This evokes the optimism of In America, and the American story at large. As you enter, a mannequin ascends, arms outstretched, in a Gypsy Sport stars-and-stripes leotard, streamers, and red and white Nikes, exalted, over a colossal ‘IN AMERICA’. From the age of Manifest Destiny, this was the American dream: patriotic, visionary, triumphant – even when its deeply dark side went unmentioned. In America is not above that romanticism. There is a grandiosity in the nouns that title each ensemble, a sense that fashion is greater, more profound, if labelled with abstract, evocative terms like ‘Connection’ and ‘Reverie’. It is clearest in the American flag sweaters on display, conceived by Ralph Lauren in 1989 and Tommy Hilfiger in 1992. These sweaters show America itself as a brand – how its consumerism is self-fulfilling, so that America commodifies itself. Its quintessentially American, egoistic hubris, is easily something to sell, the legacy of an ‘America: We’re Still Number One’ psyche. The popularity of Lauren’s and Hilfiger’s designs, and the success of brands like Levi’s, Hollister and American Apparel, are the natural fate of those stars and stripes in fashion. 

Gypsy Sport ensemble. Image source: Taylor Hill/WireImage.

Thus, In America considers the influence of Americana, and the all-American preppiness of ball games and cheerleading. Perry Ellis’ sweater is monogrammed with a Princeton ‘P’ (‘Fellowship’, 1978); Tommy Hilfiger’s red, white, blue and gold cable knit borrows its enormous ‘H’ from Harvard (‘Association’, 2018). This not only pays tribute to collegiate, varsity style, but enacts another democratisation: by commercialising the Ivy League aesthetic for the mainstream, these designers can undermine its elitism. This, too, speaks to American fashion as semiotic, consisting of emblems, symbols; the term ‘Lexicon’ is well-chosen by the Met. Its language is the American flag, the letterman, and is equally used to question those terms, to expand the lexicon – as in Willy Chavarria’s sweater’s upturned flag, its stars falling from it (‘Isolation’, 2019), and Tremaine Emory’s cotton wreaths, embroidered onto classic Levi’s denim (cotton is a symbol of slavery, on which its production depended (‘Consciousness’, 2020).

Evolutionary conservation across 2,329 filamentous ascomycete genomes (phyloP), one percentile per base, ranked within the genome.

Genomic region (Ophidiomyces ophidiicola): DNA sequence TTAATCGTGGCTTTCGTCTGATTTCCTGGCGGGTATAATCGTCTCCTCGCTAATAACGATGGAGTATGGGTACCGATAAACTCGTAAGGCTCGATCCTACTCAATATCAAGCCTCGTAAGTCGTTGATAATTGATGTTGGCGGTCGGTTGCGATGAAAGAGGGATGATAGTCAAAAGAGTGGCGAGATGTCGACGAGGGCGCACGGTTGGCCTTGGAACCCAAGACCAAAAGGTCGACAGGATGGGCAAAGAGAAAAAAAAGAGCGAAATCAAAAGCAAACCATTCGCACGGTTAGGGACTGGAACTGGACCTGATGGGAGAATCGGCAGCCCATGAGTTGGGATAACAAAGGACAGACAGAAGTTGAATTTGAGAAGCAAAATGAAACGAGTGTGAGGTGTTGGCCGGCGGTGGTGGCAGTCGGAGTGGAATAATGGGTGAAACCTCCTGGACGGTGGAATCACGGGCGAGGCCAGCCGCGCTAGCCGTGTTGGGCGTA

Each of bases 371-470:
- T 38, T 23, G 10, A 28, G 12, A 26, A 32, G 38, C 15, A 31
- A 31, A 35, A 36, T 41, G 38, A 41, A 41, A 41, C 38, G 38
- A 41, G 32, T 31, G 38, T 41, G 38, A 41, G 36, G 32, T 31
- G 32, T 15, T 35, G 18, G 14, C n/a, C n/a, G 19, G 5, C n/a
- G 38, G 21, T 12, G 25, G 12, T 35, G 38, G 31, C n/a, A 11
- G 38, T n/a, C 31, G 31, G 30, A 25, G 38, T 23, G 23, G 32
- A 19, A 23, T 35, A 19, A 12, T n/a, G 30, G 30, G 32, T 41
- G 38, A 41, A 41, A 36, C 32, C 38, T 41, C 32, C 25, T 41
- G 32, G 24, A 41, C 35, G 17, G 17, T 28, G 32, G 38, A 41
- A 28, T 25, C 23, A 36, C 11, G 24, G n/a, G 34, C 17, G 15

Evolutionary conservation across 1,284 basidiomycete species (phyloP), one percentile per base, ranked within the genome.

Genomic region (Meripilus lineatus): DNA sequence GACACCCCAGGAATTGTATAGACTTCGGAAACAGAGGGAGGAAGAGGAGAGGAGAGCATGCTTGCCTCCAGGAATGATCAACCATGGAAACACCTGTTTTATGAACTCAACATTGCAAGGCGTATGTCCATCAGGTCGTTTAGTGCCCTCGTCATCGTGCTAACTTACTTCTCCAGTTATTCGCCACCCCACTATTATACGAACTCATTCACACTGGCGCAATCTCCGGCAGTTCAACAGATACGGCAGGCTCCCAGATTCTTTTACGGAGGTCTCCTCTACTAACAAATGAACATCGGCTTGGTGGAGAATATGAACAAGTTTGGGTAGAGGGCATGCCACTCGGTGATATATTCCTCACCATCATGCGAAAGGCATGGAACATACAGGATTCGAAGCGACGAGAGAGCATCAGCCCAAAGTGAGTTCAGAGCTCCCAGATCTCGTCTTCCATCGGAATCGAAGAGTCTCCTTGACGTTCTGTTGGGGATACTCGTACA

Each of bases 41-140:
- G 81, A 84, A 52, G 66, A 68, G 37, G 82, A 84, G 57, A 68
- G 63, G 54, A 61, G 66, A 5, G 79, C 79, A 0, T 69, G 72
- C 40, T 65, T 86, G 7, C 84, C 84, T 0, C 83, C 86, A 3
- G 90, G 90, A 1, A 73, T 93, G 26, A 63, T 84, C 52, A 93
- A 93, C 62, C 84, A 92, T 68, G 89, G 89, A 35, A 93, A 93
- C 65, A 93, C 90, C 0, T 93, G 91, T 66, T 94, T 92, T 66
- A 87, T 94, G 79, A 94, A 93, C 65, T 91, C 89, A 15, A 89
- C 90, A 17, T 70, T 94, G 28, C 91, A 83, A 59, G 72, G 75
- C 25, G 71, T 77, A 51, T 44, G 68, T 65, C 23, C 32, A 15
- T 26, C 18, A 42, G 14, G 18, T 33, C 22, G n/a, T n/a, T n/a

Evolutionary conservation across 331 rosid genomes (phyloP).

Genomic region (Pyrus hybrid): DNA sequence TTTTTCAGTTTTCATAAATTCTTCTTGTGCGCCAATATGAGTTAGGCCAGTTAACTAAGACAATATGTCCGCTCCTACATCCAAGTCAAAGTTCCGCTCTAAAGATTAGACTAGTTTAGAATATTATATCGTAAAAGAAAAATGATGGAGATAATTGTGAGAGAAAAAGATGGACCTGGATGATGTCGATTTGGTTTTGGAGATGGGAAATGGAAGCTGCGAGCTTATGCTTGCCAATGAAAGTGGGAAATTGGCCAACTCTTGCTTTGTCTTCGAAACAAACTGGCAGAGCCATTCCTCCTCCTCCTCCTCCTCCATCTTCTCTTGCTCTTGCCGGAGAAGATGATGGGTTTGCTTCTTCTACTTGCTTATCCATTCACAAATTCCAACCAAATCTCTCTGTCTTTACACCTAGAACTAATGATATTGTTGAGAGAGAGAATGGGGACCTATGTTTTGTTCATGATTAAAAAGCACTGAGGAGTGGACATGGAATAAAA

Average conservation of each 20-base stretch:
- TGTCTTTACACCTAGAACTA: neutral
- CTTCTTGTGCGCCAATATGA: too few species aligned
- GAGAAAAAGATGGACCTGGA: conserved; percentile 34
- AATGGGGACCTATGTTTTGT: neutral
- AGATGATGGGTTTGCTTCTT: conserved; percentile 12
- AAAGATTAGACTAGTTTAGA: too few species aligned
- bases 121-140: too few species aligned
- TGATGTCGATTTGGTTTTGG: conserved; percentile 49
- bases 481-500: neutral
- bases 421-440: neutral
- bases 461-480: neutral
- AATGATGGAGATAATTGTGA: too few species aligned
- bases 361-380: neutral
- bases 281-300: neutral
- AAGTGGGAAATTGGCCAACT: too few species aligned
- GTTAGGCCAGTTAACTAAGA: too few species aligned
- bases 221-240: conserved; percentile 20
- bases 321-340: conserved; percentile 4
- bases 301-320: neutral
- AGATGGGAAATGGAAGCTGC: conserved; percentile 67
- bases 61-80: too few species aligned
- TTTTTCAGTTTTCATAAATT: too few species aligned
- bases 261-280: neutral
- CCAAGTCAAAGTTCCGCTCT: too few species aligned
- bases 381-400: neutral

There is a sense in the show that the lexicon is incomplete – that America is not quite fluent in its own language, and has not yet decided ‘Who Gets to be American’ or, indeed, what matters in American fashion. In America projects all the right values (inclusion, diversity, sustainability), but is not fully sure of past or present. Like a high school football star in varsity fashion, both America and the exhibit seem great, but uncertain, not as assured as they’d like us to believe. In America reaches from the 1940s to today, but its beginnings feel arbitrary, indistinct; there is little text on display. By not fully engaging with the past, much of its meaning is unclear; where are the Indigenous clothes, the early colonial, the antebellum hoop skirts my mother wore in Mississippi, dressing up for tourists? How does the past inform the present, and how are the two defined? In America’s subject is a still-young nation, wrestling with its origin stories; the show’s absence of narrative is therefore deeply felt.

Tommy Hilfiger and Willy Chavarria’s flag sweaters. Image source: Getty Images.

Yet this, itself, evokes the American experience (not to mention the bright and gridlike, incomplete, overwhelmingly visual way we increasingly see the world). It is an individualistic experience; the monolexical labels and layout are evocative, not informative; emotive, not didactic. There is a sense that as you walk through it, you’re on your own. Take from it what you can. Yet like Jesse Jackson’s quilt, each piece, ensemble, visitor (unusually this year, most visitors are American, after Covid regulations tightened US borders), is stitched together. From this, America – loud, diverse, uncertain, despicable, sublime – starts to emerge. 

In America: A Lexicon of Fashion is open until Autumn 2022 at the Metropolitan Museum of Art, New York. Part Two, In America: An Anthology of Fashion will open in May 2022. 

Featured image: Sterling Ruby’s Veil Flag, 2020. Image source: Melanie Schiff.